In archaeology, rock art or cave paintings are man-made markings drawn on natural stone.
Unbeknownst to many, there are at least six interesting historical rock art sites found in Sarawak. Each holds a piece of its own unique history that has not yet been fully uncovered.
Here are six places of rock arts in the Land of Hornbills where you can find them:
According to Sarawak Museum Journal published in December 2010, a total of 11 boulders were found on the edge of a curving portion of the beach of Santubong village (Kampung Santubong).
These boulders display at least 22 pieces of rock art with most of them facing the water.
Some of them have facial features while others come with geometric designs.
Still little is known about these rock arts at Santubong village.
Located about 2km from Kampung Santubong, there is a small tributary river of the Santubong river called Sungai Jaong.
There lies the famous ‘Batu Bergambar’ or carved boulder which is at least 1,000 years old.
This particular rock art looks like a kind of headdress. In addition to that, there are about 10 rock arts spread across the Sungai Jaong area.
Besides rock art, Sungai Jaong was also the site of an ancient iron smelter.
There were crucibles used in smelting iron as well as porcelain, earthenware and glass beads.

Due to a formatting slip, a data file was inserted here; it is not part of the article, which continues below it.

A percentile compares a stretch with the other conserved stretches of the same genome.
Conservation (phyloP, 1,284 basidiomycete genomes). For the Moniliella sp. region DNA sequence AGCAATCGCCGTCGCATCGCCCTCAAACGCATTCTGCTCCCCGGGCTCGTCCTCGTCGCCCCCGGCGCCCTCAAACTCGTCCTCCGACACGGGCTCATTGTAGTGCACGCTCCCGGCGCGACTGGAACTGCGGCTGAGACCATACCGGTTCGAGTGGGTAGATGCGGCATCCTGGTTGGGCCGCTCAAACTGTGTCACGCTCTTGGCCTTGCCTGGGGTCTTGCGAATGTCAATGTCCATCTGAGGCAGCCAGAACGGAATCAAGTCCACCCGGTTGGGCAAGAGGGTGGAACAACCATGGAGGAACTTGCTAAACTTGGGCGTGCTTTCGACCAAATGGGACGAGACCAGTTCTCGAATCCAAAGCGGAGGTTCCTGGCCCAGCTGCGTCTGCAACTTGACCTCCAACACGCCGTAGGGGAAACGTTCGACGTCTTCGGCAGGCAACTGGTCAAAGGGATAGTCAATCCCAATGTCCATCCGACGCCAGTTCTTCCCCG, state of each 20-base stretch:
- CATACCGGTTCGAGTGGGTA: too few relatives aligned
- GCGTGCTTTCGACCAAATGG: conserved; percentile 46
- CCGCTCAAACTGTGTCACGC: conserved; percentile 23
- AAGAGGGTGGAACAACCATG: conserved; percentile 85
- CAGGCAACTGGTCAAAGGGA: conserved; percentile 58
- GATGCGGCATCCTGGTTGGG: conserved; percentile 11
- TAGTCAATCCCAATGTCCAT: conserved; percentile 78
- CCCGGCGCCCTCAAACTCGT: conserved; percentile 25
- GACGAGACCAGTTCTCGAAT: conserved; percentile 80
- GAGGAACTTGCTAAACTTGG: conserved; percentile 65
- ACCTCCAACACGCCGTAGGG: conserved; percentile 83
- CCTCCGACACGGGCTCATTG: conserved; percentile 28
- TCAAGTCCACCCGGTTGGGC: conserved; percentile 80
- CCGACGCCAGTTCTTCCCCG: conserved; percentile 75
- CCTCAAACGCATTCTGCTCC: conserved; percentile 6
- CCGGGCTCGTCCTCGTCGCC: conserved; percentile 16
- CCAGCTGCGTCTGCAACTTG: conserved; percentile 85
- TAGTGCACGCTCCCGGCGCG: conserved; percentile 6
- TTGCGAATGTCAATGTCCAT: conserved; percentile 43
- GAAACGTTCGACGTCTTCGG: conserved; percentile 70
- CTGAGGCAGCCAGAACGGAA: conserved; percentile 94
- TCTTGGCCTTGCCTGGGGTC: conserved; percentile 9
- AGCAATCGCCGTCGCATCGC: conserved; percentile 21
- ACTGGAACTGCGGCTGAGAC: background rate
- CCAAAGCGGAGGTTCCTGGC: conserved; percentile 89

While the exact age of the rock arts are unknown, the iron smelter is believed to be from the 10th century.
Located at Serian district, this cave site is mainly associated with burials and rock arts of charcoal paintings.
Found at the cave entrance, the wall paintings depict mainly human and animal motifs.
Besides that, the cave entrance is also where earlier settlers cremated their warrior’s bodies.
During an excavation led by Ipoi Datan in 1989, they found a sequence of pre-pottery layers with stone tools at least 20,000 years old.
The rock arts found at Sorang Cave, Tatau are believed to be closely related to the Pre-Neolithic stone tools discovered there.
Not much has been reported about Sorang Cave, except that the paintings found there are different from Sireh and Niah caves.
The most famous rock arts on this list are none other than the ones found in Niah Great Cave at its Gua Kain Hitam (also nicknamed The Painted Cave).
Discovered in 1958 by an archaeological team led by Tom Harrisson, some of the paintings were found up to 15 feet above the cave floor and extending over 200 feet in width.
Archaeologists believed the rock arts were associated with funeral burials in boat-like coffins.
Apart from the longboats/coffins, there were also paintings of humans and animals.
According to Sarawak Museum, there are five ancient burial sites around Long Semadoh. Each of them was found with Ming ceramics and lidded jars from the 18th-19th century.
As for rock arts, there are two stone carvings of human figurine which probably go back as far as the 17th to 18th century.